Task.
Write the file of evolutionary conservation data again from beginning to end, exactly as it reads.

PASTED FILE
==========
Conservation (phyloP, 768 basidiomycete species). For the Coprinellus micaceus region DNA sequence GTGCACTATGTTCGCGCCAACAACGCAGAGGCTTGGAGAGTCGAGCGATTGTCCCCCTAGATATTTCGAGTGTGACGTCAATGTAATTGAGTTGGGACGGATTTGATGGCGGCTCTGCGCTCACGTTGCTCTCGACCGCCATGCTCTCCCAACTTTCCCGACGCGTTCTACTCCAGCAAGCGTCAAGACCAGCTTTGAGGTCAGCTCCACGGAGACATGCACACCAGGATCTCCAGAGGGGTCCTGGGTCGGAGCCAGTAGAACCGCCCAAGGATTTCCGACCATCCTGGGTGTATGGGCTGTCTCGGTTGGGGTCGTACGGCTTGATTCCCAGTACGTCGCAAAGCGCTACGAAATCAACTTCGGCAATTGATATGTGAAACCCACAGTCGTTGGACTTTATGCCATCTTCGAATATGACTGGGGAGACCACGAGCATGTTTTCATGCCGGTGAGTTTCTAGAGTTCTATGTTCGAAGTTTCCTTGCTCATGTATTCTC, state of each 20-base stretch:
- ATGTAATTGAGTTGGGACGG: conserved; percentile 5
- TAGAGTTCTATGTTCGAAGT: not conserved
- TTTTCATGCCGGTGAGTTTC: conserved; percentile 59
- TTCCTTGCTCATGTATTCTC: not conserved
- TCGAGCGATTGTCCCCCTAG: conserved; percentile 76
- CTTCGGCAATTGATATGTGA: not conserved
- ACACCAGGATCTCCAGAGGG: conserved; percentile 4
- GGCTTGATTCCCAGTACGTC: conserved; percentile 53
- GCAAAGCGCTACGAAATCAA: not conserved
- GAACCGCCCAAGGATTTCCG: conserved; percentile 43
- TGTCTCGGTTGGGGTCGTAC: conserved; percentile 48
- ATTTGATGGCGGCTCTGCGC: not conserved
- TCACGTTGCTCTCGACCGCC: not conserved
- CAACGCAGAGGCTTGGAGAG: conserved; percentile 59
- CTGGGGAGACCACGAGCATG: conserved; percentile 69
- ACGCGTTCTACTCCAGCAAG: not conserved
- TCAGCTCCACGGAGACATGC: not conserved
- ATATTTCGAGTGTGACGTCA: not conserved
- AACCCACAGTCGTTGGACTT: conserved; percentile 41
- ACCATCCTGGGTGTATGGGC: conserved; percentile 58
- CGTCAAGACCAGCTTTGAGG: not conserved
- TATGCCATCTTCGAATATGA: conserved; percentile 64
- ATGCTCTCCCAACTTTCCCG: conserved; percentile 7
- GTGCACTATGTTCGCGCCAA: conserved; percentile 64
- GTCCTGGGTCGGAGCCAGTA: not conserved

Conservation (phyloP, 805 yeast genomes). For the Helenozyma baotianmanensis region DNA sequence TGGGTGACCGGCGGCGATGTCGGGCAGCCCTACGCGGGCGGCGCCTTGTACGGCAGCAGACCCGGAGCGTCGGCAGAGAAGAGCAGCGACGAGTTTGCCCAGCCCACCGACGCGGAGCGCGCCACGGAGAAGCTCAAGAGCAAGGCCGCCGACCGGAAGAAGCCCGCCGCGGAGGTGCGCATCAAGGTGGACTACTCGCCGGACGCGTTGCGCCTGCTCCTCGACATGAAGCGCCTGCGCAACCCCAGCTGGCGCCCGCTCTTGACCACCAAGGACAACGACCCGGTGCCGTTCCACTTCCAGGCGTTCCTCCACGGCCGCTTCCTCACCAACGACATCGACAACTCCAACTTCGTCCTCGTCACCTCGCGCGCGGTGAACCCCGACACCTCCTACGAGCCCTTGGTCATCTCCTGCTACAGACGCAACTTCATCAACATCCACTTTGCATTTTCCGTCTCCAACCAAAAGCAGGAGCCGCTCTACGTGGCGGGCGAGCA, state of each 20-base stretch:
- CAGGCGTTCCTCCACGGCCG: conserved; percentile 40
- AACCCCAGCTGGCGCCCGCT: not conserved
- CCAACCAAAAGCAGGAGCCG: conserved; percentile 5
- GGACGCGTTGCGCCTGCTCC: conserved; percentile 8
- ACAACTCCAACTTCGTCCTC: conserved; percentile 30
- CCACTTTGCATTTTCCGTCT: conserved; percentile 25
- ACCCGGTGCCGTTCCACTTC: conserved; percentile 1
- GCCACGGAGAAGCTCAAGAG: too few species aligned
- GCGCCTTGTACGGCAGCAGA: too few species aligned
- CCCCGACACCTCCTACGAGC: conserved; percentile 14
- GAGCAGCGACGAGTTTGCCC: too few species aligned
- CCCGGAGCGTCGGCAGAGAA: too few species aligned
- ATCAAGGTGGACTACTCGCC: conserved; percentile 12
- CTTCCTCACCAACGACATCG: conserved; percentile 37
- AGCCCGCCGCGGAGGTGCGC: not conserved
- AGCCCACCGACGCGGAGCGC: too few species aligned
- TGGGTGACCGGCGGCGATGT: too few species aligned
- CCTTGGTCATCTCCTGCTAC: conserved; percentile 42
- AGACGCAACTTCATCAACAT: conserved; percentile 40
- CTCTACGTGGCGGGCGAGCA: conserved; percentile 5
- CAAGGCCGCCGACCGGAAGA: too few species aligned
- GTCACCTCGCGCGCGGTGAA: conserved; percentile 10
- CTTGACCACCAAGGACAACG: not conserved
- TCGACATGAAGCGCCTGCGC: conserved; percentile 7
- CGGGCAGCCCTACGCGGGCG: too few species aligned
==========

Conservation (phyloP, 768 basidiomycete species). For the Coprinellus micaceus region DNA sequence GTGCACTATGTTCGCGCCAACAACGCAGAGGCTTGGAGAGTCGAGCGATTGTCCCCCTAGATATTTCGAGTGTGACGTCAATGTAATTGAGTTGGGACGGATTTGATGGCGGCTCTGCGCTCACGTTGCTCTCGACCGCCATGCTCTCCCAACTTTCCCGACGCGTTCTACTCCAGCAAGCGTCAAGACCAGCTTTGAGGTCAGCTCCACGGAGACATGCACACCAGGATCTCCAGAGGGGTCCTGGGTCGGAGCCAGTAGAACCGCCCAAGGATTTCCGACCATCCTGGGTGTATGGGCTGTCTCGGTTGGGGTCGTACGGCTTGATTCCCAGTACGTCGCAAAGCGCTACGAAATCAACTTCGGCAATTGATATGTGAAACCCACAGTCGTTGGACTTTATGCCATCTTCGAATATGACTGGGGAGACCACGAGCATGTTTTCATGCCGGTGAGTTTCTAGAGTTCTATGTTCGAAGTTTCCTTGCTCATGTATTCTC, state of each 20-base stretch:
- ATGTAATTGAGTTGGGACGG: conserved; percentile 5
- TAGAGTTCTATGTTCGAAGT: not conserved
- TTTTCATGCCGGTGAGTTTC: conserved; percentile 59
- TTCCTTGCTCATGTATTCTC: not conserved
- TCGAGCGATTGTCCCCCTAG: conserved; percentile 76
- CTTCGGCAATTGATATGTGA: not conserved
- ACACCAGGATCTCCAGAGGG: conserved; percentile 4
- GGCTTGATTCCCAGTACGTC: conserved; percentile 53
- GCAAAGCGCTACGAAATCAA: not conserved
- GAACCGCCCAAGGATTTCCG: conserved; percentile 43
- TGTCTCGGTTGGGGTCGTAC: conserved; percentile 48
- ATTTGATGGCGGCTCTGCGC: not conserved
- TCACGTTGCTCTCGACCGCC: not conserved
- CAACGCAGAGGCTTGGAGAG: conserved; percentile 59
- CTGGGGAGACCACGAGCATG: conserved; percentile 69
- ACGCGTTCTACTCCAGCAAG: not conserved
- TCAGCTCCACGGAGACATGC: not conserved
- ATATTTCGAGTGTGACGTCA: not conserved
- AACCCACAGTCGTTGGACTT: conserved; percentile 41
- ACCATCCTGGGTGTATGGGC: conserved; percentile 58
- CGTCAAGACCAGCTTTGAGG: not conserved
- TATGCCATCTTCGAATATGA: conserved; percentile 64
- ATGCTCTCCCAACTTTCCCG: conserved; percentile 7
- GTGCACTATGTTCGCGCCAA: conserved; percentile 64
- GTCCTGGGTCGGAGCCAGTA: not conserved

Conservation (phyloP, 805 yeast genomes). For the Helenozyma baotianmanensis region DNA sequence TGGGTGACCGGCGGCGATGTCGGGCAGCCCTACGCGGGCGGCGCCTTGTACGGCAGCAGACCCGGAGCGTCGGCAGAGAAGAGCAGCGACGAGTTTGCCCAGCCCACCGACGCGGAGCGCGCCACGGAGAAGCTCAAGAGCAAGGCCGCCGACCGGAAGAAGCCCGCCGCGGAGGTGCGCATCAAGGTGGACTACTCGCCGGACGCGTTGCGCCTGCTCCTCGACATGAAGCGCCTGCGCAACCCCAGCTGGCGCCCGCTCTTGACCACCAAGGACAACGACCCGGTGCCGTTCCACTTCCAGGCGTTCCTCCACGGCCGCTTCCTCACCAACGACATCGACAACTCCAACTTCGTCCTCGTCACCTCGCGCGCGGTGAACCCCGACACCTCCTACGAGCCCTTGGTCATCTCCTGCTACAGACGCAACTTCATCAACATCCACTTTGCATTTTCCGTCTCCAACCAAAAGCAGGAGCCGCTCTACGTGGCGGGCGAGCA, state of each 20-base stretch:
- CAGGCGTTCCTCCACGGCCG: conserved; percentile 40
- AACCCCAGCTGGCGCCCGCT: not conserved
- CCAACCAAAAGCAGGAGCCG: conserved; percentile 5
- GGACGCGTTGCGCCTGCTCC: conserved; percentile 8
- ACAACTCCAACTTCGTCCTC: conserved; percentile 30
- CCACTTTGCATTTTCCGTCT: conserved; percentile 25
- ACCCGGTGCCGTTCCACTTC: conserved; percentile 1
- GCCACGGAGAAGCTCAAGAG: too few species aligned
- GCGCCTTGTACGGCAGCAGA: too few species aligned
- CCCCGACACCTCCTACGAGC: conserved; percentile 14
- GAGCAGCGACGAGTTTGCCC: too few species aligned
- CCCGGAGCGTCGGCAGAGAA: too few species aligned
- ATCAAGGTGGACTACTCGCC: conserved; percentile 12
- CTTCCTCACCAACGACATCG: conserved; percentile 37
- AGCCCGCCGCGGAGGTGCGC: not conserved
- AGCCCACCGACGCGGAGCGC: too few species aligned
- TGGGTGACCGGCGGCGATGT: too few species aligned
- CCTTGGTCATCTCCTGCTAC: conserved; percentile 42
- AGACGCAACTTCATCAACAT: conserved; percentile 40
- CTCTACGTGGCGGGCGAGCA: conserved; percentile 5
- CAAGGCCGCCGACCGGAAGA: too few species aligned
- GTCACCTCGCGCGCGGTGAA: conserved; percentile 10
- CTTGACCACCAAGGACAACG: not conserved
- TCGACATGAAGCGCCTGCGC: conserved; percentile 7
- CGGGCAGCCCTACGCGGGCG: too few species aligned